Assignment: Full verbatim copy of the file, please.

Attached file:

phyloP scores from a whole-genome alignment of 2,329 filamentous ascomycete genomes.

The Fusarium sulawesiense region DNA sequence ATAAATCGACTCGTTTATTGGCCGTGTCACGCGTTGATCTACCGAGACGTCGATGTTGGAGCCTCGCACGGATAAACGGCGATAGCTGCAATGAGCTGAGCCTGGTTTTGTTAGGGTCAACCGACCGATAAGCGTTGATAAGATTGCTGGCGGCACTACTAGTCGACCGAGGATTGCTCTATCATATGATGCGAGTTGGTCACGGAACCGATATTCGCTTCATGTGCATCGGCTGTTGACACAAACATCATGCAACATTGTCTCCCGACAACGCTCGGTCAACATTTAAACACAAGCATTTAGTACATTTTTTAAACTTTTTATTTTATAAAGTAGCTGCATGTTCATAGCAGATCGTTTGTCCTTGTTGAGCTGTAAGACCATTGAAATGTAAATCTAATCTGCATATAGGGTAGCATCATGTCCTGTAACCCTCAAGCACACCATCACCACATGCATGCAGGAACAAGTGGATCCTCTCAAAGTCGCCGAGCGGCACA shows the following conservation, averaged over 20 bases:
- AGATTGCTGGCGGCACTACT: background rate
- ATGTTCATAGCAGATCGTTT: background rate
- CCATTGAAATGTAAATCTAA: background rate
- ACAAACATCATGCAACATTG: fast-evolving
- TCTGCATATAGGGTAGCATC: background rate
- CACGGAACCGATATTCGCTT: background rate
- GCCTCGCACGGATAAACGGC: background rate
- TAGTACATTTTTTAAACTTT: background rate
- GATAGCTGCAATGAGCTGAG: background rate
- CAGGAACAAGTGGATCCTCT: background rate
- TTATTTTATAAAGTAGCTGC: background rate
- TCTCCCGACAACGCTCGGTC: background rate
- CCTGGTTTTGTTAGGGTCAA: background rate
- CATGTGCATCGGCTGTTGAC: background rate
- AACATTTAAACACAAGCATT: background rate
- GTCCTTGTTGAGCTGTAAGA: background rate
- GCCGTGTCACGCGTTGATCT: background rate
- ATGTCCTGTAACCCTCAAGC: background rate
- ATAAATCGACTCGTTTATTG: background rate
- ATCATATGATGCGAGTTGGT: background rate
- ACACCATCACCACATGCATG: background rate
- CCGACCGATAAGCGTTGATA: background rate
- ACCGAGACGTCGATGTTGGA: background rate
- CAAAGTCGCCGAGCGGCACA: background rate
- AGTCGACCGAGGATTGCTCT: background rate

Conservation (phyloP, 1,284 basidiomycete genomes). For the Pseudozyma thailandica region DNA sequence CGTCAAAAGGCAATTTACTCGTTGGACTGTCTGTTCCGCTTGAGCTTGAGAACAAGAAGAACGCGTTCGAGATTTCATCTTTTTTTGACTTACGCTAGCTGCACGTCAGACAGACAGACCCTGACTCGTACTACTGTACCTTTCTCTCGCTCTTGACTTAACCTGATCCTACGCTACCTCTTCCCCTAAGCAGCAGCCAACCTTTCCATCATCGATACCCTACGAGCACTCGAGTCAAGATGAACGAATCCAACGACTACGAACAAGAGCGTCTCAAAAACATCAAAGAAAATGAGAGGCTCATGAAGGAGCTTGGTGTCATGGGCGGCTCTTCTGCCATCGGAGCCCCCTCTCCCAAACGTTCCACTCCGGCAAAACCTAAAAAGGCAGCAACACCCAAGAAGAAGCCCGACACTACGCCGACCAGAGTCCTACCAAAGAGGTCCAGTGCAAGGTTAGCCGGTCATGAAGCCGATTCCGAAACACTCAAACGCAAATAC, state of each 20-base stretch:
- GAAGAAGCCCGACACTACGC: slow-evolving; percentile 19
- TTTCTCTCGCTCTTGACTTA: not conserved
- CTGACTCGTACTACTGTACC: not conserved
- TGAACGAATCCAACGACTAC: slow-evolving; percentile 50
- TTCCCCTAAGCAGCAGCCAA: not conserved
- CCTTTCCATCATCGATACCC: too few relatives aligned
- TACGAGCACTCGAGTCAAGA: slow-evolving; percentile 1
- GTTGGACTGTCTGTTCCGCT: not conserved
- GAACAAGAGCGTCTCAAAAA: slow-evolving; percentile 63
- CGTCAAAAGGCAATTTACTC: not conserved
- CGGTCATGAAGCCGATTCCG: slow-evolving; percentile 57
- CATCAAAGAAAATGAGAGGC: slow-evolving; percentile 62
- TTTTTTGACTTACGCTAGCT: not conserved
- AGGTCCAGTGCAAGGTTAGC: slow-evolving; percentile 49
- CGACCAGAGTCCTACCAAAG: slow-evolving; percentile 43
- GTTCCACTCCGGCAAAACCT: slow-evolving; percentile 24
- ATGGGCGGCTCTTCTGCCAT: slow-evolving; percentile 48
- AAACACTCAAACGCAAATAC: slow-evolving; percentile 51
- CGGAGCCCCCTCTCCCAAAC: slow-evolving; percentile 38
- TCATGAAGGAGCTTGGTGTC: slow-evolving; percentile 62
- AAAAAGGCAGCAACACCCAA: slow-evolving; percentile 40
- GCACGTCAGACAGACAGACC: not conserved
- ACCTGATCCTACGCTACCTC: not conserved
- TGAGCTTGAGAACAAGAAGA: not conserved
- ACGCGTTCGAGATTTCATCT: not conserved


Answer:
phyloP scores from a whole-genome alignment of 2,329 filamentous ascomycete genomes.

The Fusarium sulawesiense region DNA sequence ATAAATCGACTCGTTTATTGGCCGTGTCACGCGTTGATCTACCGAGACGTCGATGTTGGAGCCTCGCACGGATAAACGGCGATAGCTGCAATGAGCTGAGCCTGGTTTTGTTAGGGTCAACCGACCGATAAGCGTTGATAAGATTGCTGGCGGCACTACTAGTCGACCGAGGATTGCTCTATCATATGATGCGAGTTGGTCACGGAACCGATATTCGCTTCATGTGCATCGGCTGTTGACACAAACATCATGCAACATTGTCTCCCGACAACGCTCGGTCAACATTTAAACACAAGCATTTAGTACATTTTTTAAACTTTTTATTTTATAAAGTAGCTGCATGTTCATAGCAGATCGTTTGTCCTTGTTGAGCTGTAAGACCATTGAAATGTAAATCTAATCTGCATATAGGGTAGCATCATGTCCTGTAACCCTCAAGCACACCATCACCACATGCATGCAGGAACAAGTGGATCCTCTCAAAGTCGCCGAGCGGCACA shows the following conservation, averaged over 20 bases:
- AGATTGCTGGCGGCACTACT: background rate
- ATGTTCATAGCAGATCGTTT: background rate
- CCATTGAAATGTAAATCTAA: background rate
- ACAAACATCATGCAACATTG: fast-evolving
- TCTGCATATAGGGTAGCATC: background rate
- CACGGAACCGATATTCGCTT: background rate
- GCCTCGCACGGATAAACGGC: background rate
- TAGTACATTTTTTAAACTTT: background rate
- GATAGCTGCAATGAGCTGAG: background rate
- CAGGAACAAGTGGATCCTCT: background rate
- TTATTTTATAAAGTAGCTGC: background rate
- TCTCCCGACAACGCTCGGTC: background rate
- CCTGGTTTTGTTAGGGTCAA: background rate
- CATGTGCATCGGCTGTTGAC: background rate
- AACATTTAAACACAAGCATT: background rate
- GTCCTTGTTGAGCTGTAAGA: background rate
- GCCGTGTCACGCGTTGATCT: background rate
- ATGTCCTGTAACCCTCAAGC: background rate
- ATAAATCGACTCGTTTATTG: background rate
- ATCATATGATGCGAGTTGGT: background rate
- ACACCATCACCACATGCATG: background rate
- CCGACCGATAAGCGTTGATA: background rate
- ACCGAGACGTCGATGTTGGA: background rate
- CAAAGTCGCCGAGCGGCACA: background rate
- AGTCGACCGAGGATTGCTCT: background rate

Conservation (phyloP, 1,284 basidiomycete genomes). For the Pseudozyma thailandica region DNA sequence CGTCAAAAGGCAATTTACTCGTTGGACTGTCTGTTCCGCTTGAGCTTGAGAACAAGAAGAACGCGTTCGAGATTTCATCTTTTTTTGACTTACGCTAGCTGCACGTCAGACAGACAGACCCTGACTCGTACTACTGTACCTTTCTCTCGCTCTTGACTTAACCTGATCCTACGCTACCTCTTCCCCTAAGCAGCAGCCAACCTTTCCATCATCGATACCCTACGAGCACTCGAGTCAAGATGAACGAATCCAACGACTACGAACAAGAGCGTCTCAAAAACATCAAAGAAAATGAGAGGCTCATGAAGGAGCTTGGTGTCATGGGCGGCTCTTCTGCCATCGGAGCCCCCTCTCCCAAACGTTCCACTCCGGCAAAACCTAAAAAGGCAGCAACACCCAAGAAGAAGCCCGACACTACGCCGACCAGAGTCCTACCAAAGAGGTCCAGTGCAAGGTTAGCCGGTCATGAAGCCGATTCCGAAACACTCAAACGCAAATAC, state of each 20-base stretch:
- GAAGAAGCCCGACACTACGC: slow-evolving; percentile 19
- TTTCTCTCGCTCTTGACTTA: not conserved
- CTGACTCGTACTACTGTACC: not conserved
- TGAACGAATCCAACGACTAC: slow-evolving; percentile 50
- TTCCCCTAAGCAGCAGCCAA: not conserved
- CCTTTCCATCATCGATACCC: too few relatives aligned
- TACGAGCACTCGAGTCAAGA: slow-evolving; percentile 1
- GTTGGACTGTCTGTTCCGCT: not conserved
- GAACAAGAGCGTCTCAAAAA: slow-evolving; percentile 63
- CGTCAAAAGGCAATTTACTC: not conserved
- CGGTCATGAAGCCGATTCCG: slow-evolving; percentile 57
- CATCAAAGAAAATGAGAGGC: slow-evolving; percentile 62
- TTTTTTGACTTACGCTAGCT: not conserved
- AGGTCCAGTGCAAGGTTAGC: slow-evolving; percentile 49
- CGACCAGAGTCCTACCAAAG: slow-evolving; percentile 43
- GTTCCACTCCGGCAAAACCT: slow-evolving; percentile 24
- ATGGGCGGCTCTTCTGCCAT: slow-evolving; percentile 48
- AAACACTCAAACGCAAATAC: slow-evolving; percentile 51
- CGGAGCCCCCTCTCCCAAAC: slow-evolving; percentile 38
- TCATGAAGGAGCTTGGTGTC: slow-evolving; percentile 62
- AAAAAGGCAGCAACACCCAA: slow-evolving; percentile 40
- GCACGTCAGACAGACAGACC: not conserved
- ACCTGATCCTACGCTACCTC: not conserved
- TGAGCTTGAGAACAAGAAGA: not conserved
- ACGCGTTCGAGATTTCATCT: not conserved